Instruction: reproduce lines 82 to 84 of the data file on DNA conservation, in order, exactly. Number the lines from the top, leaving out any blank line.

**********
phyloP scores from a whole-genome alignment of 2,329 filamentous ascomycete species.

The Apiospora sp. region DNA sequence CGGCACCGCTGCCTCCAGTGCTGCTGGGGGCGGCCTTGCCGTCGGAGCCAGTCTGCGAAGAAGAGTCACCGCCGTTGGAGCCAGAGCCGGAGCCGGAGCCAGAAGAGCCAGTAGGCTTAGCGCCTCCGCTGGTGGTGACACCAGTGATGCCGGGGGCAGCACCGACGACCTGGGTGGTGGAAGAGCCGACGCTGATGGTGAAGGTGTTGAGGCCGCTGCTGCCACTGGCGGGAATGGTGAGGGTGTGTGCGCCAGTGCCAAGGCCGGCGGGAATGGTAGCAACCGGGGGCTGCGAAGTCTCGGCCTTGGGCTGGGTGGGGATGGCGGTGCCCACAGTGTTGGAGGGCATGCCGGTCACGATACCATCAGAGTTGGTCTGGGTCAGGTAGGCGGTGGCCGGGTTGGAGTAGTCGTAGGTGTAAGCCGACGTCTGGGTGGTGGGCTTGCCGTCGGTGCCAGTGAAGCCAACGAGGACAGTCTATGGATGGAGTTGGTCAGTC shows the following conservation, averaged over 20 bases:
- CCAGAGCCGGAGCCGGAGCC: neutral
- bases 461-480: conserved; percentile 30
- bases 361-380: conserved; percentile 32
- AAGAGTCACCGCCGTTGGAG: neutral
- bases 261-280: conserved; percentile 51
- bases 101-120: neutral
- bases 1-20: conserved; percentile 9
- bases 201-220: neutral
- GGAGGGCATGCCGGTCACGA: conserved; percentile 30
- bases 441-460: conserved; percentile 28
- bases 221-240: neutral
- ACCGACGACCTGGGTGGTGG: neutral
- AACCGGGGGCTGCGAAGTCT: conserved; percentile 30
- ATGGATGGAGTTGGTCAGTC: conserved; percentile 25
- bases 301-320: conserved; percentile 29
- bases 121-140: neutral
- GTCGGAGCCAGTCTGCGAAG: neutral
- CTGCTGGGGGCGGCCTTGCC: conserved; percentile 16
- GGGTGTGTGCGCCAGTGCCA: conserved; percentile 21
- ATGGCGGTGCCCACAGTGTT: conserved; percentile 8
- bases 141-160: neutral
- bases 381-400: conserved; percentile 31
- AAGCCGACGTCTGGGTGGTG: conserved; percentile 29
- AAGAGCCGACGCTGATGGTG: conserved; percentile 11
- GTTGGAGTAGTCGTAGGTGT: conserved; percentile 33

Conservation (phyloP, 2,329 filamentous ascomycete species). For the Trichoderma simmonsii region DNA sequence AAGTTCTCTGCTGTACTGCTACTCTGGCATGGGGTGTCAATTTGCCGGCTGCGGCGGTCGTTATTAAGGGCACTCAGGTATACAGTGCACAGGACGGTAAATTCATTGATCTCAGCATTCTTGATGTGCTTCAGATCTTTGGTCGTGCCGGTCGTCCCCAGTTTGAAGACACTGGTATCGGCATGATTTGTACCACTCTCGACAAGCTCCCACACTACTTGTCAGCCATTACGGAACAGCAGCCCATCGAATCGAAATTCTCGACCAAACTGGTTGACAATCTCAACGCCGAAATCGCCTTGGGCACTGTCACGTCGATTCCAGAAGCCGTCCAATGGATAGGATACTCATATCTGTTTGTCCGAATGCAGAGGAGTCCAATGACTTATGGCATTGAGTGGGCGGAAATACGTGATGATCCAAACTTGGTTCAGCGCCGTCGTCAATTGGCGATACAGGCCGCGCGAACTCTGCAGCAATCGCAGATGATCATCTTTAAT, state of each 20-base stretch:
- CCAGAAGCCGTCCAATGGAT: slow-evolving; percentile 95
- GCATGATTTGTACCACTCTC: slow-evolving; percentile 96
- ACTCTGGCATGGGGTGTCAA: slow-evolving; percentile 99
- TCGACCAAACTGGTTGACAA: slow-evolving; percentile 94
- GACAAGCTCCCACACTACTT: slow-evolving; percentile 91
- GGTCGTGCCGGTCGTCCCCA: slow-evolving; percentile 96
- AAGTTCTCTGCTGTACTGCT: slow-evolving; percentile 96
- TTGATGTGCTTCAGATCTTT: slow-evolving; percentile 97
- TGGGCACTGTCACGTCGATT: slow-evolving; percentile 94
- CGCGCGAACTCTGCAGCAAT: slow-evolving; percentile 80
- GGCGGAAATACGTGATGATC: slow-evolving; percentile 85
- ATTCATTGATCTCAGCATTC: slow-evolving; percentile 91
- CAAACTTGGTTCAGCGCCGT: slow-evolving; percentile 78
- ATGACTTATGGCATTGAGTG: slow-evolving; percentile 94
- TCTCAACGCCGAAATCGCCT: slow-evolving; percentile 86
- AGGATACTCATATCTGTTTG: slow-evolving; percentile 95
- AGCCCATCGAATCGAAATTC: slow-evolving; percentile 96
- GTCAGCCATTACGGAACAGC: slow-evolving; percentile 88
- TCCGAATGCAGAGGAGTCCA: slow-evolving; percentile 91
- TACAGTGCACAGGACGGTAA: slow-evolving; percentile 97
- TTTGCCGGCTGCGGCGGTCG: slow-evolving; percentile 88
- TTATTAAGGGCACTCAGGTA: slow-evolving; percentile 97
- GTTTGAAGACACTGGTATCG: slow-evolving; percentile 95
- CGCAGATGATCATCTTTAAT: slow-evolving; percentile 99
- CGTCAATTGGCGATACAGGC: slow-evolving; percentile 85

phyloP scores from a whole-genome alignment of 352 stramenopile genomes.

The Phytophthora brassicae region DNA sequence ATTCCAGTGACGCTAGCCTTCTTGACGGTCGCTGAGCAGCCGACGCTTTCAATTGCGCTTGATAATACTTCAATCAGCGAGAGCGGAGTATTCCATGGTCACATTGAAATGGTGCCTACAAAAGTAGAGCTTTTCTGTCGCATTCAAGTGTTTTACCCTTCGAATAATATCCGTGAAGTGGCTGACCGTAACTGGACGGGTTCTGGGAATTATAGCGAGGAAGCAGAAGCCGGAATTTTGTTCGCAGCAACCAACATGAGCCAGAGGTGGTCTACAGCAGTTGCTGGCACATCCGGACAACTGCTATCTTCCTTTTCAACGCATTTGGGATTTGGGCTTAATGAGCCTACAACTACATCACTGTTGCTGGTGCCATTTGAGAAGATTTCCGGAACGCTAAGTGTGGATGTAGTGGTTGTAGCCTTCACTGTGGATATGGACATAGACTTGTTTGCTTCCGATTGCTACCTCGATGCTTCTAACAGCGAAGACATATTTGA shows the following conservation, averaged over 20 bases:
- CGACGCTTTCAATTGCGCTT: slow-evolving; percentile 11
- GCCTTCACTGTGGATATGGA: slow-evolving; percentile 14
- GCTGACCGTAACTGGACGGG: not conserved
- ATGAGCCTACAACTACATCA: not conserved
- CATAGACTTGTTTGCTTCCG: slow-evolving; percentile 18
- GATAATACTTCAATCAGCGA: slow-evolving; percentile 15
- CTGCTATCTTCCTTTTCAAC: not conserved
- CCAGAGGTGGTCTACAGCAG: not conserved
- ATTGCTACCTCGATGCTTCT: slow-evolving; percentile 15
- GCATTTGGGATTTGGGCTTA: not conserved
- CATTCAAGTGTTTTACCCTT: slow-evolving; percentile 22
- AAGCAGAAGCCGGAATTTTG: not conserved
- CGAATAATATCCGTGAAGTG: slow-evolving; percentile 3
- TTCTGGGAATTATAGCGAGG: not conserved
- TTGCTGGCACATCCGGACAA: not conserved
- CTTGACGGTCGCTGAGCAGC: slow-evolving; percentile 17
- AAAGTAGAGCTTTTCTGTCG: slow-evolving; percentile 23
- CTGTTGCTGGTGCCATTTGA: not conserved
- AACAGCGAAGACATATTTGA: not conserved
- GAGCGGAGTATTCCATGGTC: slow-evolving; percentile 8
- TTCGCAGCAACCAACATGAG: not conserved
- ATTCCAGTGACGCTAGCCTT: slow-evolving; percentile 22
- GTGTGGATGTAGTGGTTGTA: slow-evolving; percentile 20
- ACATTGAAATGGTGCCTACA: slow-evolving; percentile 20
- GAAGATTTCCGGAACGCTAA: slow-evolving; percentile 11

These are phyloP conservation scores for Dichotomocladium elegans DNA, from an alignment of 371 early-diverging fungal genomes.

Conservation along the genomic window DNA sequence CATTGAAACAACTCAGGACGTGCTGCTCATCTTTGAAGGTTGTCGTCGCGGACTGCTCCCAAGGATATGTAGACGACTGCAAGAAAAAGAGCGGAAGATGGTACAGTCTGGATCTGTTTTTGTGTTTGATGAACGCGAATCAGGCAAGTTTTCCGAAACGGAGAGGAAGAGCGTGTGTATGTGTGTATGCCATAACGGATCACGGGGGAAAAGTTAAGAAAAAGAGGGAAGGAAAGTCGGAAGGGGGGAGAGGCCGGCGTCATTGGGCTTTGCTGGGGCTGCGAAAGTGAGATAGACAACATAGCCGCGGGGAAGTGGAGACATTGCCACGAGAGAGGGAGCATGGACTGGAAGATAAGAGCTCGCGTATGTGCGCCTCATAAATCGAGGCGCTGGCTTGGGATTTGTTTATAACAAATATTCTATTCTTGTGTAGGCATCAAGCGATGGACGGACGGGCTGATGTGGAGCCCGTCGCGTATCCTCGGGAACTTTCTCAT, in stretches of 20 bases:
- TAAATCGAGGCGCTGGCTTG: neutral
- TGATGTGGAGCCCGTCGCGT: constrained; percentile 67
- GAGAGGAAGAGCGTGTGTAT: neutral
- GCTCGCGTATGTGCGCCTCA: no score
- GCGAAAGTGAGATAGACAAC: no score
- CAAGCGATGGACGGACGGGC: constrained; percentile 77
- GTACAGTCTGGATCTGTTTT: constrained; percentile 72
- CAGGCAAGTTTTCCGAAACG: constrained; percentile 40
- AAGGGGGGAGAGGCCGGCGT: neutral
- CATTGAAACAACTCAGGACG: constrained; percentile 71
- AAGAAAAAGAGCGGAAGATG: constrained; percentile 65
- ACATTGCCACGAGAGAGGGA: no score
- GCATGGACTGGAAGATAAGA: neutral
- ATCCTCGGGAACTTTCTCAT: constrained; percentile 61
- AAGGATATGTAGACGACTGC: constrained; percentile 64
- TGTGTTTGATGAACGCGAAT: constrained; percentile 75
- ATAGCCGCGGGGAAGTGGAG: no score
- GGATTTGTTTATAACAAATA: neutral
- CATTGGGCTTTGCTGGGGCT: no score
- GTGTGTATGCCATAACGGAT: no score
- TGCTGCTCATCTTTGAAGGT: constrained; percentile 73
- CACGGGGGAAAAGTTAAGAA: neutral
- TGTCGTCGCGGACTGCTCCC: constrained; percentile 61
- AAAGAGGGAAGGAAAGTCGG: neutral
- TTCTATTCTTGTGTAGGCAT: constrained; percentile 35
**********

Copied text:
Conservation along the genomic window DNA sequence CATTGAAACAACTCAGGACGTGCTGCTCATCTTTGAAGGTTGTCGTCGCGGACTGCTCCCAAGGATATGTAGACGACTGCAAGAAAAAGAGCGGAAGATGGTACAGTCTGGATCTGTTTTTGTGTTTGATGAACGCGAATCAGGCAAGTTTTCCGAAACGGAGAGGAAGAGCGTGTGTATGTGTGTATGCCATAACGGATCACGGGGGAAAAGTTAAGAAAAAGAGGGAAGGAAAGTCGGAAGGGGGGAGAGGCCGGCGTCATTGGGCTTTGCTGGGGCTGCGAAAGTGAGATAGACAACATAGCCGCGGGGAAGTGGAGACATTGCCACGAGAGAGGGAGCATGGACTGGAAGATAAGAGCTCGCGTATGTGCGCCTCATAAATCGAGGCGCTGGCTTGGGATTTGTTTATAACAAATATTCTATTCTTGTGTAGGCATCAAGCGATGGACGGACGGGCTGATGTGGAGCCCGTCGCGTATCCTCGGGAACTTTCTCAT, in stretches of 20 bases:
- TAAATCGAGGCGCTGGCTTG: neutral
- TGATGTGGAGCCCGTCGCGT: constrained; percentile 67